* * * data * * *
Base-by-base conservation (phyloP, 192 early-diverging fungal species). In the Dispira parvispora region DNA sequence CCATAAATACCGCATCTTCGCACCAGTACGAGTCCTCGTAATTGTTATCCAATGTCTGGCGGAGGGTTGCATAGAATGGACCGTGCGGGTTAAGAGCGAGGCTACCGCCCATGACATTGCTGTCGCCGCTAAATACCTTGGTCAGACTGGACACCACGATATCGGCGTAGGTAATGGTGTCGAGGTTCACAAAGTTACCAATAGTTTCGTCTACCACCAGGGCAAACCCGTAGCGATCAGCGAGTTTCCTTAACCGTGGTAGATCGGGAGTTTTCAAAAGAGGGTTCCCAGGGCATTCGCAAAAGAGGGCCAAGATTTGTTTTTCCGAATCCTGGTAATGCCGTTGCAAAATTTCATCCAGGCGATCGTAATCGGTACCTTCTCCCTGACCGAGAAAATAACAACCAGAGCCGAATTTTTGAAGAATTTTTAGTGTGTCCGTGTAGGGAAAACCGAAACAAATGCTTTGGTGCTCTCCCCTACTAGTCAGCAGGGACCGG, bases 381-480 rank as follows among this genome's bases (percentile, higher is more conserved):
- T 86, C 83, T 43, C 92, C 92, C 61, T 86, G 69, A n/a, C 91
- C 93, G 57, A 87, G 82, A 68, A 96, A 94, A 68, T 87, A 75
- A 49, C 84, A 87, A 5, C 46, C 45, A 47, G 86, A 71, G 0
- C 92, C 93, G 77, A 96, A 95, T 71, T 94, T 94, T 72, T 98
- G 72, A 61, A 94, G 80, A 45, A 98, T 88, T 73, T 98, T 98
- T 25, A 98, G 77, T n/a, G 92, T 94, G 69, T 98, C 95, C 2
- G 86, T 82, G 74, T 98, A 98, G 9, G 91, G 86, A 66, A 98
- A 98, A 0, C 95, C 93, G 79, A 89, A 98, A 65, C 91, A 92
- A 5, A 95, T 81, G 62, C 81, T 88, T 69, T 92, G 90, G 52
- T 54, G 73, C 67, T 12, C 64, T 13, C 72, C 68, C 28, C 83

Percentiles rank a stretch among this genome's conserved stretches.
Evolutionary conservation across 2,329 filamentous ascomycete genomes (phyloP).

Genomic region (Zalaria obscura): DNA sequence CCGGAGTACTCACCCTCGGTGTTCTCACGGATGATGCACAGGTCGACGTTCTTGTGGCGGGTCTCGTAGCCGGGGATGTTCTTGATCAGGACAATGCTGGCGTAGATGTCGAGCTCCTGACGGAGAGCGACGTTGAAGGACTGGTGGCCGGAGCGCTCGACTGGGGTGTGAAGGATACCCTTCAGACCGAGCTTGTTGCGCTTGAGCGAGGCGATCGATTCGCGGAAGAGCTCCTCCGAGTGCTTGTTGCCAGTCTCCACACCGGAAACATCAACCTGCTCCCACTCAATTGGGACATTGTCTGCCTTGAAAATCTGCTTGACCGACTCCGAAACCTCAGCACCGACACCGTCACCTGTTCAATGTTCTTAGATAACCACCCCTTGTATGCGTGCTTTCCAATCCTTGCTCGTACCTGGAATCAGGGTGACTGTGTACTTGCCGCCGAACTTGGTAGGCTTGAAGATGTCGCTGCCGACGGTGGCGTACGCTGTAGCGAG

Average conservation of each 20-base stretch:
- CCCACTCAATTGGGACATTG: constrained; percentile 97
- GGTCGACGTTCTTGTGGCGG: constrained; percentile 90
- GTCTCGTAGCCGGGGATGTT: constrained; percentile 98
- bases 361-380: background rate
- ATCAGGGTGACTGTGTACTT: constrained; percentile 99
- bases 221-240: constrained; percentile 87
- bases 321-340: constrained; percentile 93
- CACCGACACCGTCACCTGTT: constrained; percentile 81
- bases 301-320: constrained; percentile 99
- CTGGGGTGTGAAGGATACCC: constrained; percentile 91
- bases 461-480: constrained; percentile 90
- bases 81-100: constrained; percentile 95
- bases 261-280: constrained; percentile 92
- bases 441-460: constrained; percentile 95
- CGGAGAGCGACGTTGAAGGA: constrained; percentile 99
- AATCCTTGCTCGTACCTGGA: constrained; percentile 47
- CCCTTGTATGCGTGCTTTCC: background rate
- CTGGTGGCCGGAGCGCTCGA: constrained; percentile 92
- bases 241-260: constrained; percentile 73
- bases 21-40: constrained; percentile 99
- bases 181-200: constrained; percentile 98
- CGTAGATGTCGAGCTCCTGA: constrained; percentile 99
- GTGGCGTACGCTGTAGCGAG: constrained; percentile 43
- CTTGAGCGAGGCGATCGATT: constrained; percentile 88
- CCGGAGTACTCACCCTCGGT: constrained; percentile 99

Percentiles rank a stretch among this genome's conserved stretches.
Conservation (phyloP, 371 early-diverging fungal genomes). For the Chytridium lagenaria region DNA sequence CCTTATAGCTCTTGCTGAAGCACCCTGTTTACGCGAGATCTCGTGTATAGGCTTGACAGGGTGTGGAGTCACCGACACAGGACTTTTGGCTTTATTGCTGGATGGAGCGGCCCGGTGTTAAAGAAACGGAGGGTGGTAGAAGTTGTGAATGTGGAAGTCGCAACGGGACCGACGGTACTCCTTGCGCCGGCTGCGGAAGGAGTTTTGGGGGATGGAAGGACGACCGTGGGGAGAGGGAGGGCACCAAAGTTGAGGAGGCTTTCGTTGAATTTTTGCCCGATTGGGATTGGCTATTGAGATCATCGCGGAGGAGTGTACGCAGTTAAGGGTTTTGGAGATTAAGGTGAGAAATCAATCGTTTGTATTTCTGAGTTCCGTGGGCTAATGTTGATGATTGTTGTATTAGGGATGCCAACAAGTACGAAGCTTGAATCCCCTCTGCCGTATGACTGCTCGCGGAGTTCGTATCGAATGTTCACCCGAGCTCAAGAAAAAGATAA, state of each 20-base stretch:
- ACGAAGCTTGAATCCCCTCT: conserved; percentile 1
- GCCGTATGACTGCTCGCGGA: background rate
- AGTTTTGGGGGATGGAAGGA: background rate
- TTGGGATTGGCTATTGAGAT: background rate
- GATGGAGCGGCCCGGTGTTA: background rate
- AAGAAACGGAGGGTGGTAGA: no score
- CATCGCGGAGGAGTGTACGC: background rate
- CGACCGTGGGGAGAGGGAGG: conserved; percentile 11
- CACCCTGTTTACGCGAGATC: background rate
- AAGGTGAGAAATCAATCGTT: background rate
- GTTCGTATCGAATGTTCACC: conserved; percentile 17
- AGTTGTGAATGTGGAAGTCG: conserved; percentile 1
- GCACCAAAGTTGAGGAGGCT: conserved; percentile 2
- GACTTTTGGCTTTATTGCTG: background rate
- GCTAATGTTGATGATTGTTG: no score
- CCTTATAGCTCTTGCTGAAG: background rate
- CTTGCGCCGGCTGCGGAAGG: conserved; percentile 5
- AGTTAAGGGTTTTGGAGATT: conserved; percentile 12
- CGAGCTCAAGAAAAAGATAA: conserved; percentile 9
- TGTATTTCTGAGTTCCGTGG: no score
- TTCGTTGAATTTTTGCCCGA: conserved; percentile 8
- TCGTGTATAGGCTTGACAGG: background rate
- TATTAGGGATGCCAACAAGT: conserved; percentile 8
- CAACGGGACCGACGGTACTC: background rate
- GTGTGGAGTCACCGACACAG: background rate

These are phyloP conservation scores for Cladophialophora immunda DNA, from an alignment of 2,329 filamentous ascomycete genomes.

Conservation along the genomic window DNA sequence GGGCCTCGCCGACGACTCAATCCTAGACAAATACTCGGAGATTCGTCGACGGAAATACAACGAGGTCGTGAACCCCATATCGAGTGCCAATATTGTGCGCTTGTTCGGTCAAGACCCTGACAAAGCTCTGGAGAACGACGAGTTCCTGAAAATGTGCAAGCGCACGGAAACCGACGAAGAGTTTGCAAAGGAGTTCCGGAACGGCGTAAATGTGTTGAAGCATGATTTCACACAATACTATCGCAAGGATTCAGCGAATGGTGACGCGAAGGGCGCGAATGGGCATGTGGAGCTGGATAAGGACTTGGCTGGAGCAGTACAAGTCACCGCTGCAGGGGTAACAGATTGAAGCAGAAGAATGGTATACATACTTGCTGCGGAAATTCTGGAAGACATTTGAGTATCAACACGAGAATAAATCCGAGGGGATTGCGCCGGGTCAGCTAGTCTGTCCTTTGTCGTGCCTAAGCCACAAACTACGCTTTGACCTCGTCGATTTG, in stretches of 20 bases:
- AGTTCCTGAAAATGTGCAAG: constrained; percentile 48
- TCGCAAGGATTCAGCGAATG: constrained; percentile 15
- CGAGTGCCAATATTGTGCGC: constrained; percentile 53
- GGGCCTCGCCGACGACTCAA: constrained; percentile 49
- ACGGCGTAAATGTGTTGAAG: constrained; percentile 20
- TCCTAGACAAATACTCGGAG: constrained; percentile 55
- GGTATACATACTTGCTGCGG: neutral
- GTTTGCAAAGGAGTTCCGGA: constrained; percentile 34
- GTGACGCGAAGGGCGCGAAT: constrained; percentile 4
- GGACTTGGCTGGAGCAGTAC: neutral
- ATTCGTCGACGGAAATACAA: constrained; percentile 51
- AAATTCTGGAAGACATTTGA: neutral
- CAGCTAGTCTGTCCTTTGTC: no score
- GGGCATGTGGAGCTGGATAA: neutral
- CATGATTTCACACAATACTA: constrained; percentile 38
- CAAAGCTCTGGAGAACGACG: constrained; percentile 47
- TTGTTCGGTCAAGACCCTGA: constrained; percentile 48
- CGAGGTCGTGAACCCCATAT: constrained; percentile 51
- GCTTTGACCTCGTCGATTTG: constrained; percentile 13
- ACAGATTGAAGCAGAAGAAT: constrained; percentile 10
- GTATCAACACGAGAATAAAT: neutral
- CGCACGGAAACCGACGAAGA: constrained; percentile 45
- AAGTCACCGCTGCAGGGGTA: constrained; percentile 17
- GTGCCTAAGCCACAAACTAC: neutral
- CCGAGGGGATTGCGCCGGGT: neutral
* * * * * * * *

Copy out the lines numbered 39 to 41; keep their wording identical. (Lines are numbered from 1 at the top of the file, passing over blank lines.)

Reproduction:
- CTTGAGCGAGGCGATCGATT: constrained; percentile 88
- CCGGAGTACTCACCCTCGGT: constrained; percentile 99

Percentiles rank a stretch among this genome's conserved stretches.